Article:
• Extreme morbid obesity
  • Extreme underweight (BMI<12)
  • History of extremely sedentary lifestyle
  • Intrauterine growth restriction in current pregnancy
  • Poorly controlled hypertension
  • Orthopedic limitations
  • Poorly controlled seizure disorder
  • Poorly controlled hyperthyroidism
  • Heavy smoker

Aerobic exercise during pregnancy is absolutely contraindicated for women who experience the following conditions: (ACSM 2018)

  • Hemodynamically significant heart disease- heart disease that restricts blood flow
  • Restrictive lung disease
  • Persistent second or third trimester bleeding
  • Incompetent cervix or cervical insufficiency – pressure from baby on a weak cervix causes the cervix to open before the baby should be born
  • Premature labor in current pregnancy
  • Multiple gestation at risk for premature labor
  • Preeclampsia- high blood pressure with signs of damage to other organs (live, kidneys)
  • Pregnancy-induced hypertension
  • Ruptured membranes- amniotic sac membranes are ruptured
  • Placenta previa- placenta low in uterus and covering the cervix.

When working with a pregnant client, it is important to understand the difference in acute exercise responses (what happens during exercise) as compared to a nonpregnant client. Understanding these changes will also help you better understand what is happening in a current nonpregnant client’s body after they become pregnant allowing you to look for, monitor, and expect these changes as a normal part of the body’s reaction. Understanding physiological responses during pregnancy allows you to help your client exercise safely and effectively, and alerts you to any possible complications. Because of the changes that accompany pregnancy, it is not recommended that you use submaximal exercise protocols to predict maximal aerobic capacity in exercise testing as the results will not be accurate. Physiological responses should be used simply to monitor your client and help them understand why and how to make adjustments in exercise intensity and duration if needed when pregnant.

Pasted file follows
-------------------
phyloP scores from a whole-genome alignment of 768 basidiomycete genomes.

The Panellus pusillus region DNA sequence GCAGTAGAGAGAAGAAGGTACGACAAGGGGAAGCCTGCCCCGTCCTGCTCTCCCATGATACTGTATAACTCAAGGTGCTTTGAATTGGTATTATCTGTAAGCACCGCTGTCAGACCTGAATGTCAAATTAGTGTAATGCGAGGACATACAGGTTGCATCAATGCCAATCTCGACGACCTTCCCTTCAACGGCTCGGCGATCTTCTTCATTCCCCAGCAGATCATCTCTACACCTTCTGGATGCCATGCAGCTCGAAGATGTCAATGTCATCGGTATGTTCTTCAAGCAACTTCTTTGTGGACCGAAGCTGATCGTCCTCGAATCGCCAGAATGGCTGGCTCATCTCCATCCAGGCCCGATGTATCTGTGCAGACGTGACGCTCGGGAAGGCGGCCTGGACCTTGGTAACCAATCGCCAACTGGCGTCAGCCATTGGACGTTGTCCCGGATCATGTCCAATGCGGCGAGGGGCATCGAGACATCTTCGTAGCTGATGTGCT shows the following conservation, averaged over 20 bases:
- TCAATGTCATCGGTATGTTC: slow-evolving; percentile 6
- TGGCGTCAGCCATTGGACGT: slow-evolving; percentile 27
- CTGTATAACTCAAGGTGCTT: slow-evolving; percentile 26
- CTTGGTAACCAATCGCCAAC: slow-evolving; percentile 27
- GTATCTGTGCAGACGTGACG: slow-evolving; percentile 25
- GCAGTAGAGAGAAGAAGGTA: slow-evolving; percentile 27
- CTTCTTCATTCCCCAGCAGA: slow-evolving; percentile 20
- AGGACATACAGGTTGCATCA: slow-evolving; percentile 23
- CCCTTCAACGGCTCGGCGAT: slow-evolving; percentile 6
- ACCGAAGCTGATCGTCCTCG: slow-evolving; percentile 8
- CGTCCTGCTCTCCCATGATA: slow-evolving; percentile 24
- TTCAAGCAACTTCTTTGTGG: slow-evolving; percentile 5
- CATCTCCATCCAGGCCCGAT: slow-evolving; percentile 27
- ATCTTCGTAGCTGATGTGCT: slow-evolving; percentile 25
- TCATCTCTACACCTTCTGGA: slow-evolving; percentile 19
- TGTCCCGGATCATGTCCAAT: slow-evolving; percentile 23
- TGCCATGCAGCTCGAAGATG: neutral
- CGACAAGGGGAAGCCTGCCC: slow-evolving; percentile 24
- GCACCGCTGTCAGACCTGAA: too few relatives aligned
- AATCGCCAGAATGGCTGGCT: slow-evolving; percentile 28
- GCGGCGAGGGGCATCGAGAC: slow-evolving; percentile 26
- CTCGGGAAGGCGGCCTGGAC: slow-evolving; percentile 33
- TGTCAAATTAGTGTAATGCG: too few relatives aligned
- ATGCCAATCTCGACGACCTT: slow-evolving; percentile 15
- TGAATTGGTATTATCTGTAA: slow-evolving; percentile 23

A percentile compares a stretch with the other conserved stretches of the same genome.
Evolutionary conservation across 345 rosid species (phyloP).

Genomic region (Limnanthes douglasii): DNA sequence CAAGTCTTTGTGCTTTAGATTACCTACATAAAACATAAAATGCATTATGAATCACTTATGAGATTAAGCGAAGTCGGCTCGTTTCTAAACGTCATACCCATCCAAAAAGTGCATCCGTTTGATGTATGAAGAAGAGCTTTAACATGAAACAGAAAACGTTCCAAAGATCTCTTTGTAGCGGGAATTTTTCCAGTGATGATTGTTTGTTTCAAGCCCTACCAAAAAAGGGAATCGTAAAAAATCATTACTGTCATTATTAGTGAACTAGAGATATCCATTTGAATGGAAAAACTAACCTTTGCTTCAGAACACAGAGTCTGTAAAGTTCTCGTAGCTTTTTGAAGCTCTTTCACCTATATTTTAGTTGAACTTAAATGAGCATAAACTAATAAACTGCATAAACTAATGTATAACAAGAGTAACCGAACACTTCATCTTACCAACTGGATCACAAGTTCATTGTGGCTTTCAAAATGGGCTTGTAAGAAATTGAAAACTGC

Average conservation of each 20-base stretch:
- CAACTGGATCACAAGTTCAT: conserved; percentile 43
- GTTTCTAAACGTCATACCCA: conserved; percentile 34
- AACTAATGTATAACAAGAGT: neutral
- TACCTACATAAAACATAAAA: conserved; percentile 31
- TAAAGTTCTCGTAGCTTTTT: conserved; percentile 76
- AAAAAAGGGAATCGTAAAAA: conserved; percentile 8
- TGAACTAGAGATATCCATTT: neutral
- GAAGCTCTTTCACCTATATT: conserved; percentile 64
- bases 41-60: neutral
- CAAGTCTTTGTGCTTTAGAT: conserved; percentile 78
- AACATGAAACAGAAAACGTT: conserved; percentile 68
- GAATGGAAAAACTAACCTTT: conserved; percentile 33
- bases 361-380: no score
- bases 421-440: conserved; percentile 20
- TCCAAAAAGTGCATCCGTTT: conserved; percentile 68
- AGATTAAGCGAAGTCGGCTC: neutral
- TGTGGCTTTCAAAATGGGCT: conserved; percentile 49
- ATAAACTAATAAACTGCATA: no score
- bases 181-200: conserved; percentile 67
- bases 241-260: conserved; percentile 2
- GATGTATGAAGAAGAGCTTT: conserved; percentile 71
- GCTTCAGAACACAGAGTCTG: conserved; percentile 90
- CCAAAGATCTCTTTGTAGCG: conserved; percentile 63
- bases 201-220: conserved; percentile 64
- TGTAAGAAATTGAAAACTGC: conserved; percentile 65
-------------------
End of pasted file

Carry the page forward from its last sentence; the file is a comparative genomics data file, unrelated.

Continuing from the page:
For more information about acute exercise responses during pregnancy, see “A Modern Approach to Exercise During Pregnancy.”


  • Downs, Danielle & Chasan-Taber, Lisa (2012) Physical activity & pregnancy. past & present evidence & future recommendations. Research Quarterly for Exercise and Sport. Dec. 83, 485-502.
  • American College of Obstetricians and Gynecologists. (1994). ACOG Technical Bulletin, Washington, DC: No.189.
  • American College of Obstetricians and Gynecologists. (2002). ACOG Committee Opinion. Washington, DC: No.267
  • American College of Obstetricians and Gynecologists. (2015). Physical Activity and Exercise During Pregnancy and the Postpartum Period. ACOG Committee Opinion. Washington, DC: No.650
  • American College of Sports Medicine (ACSM) (2018) ACSM’s Guidelines for Exercise Testing and Prescription. 10th edition. Wolters, Kluwer publisher.
  • Spangler D. (2019) A Modern Approach to Exercise During Pregnancy. www.Fitness Learning Systems.com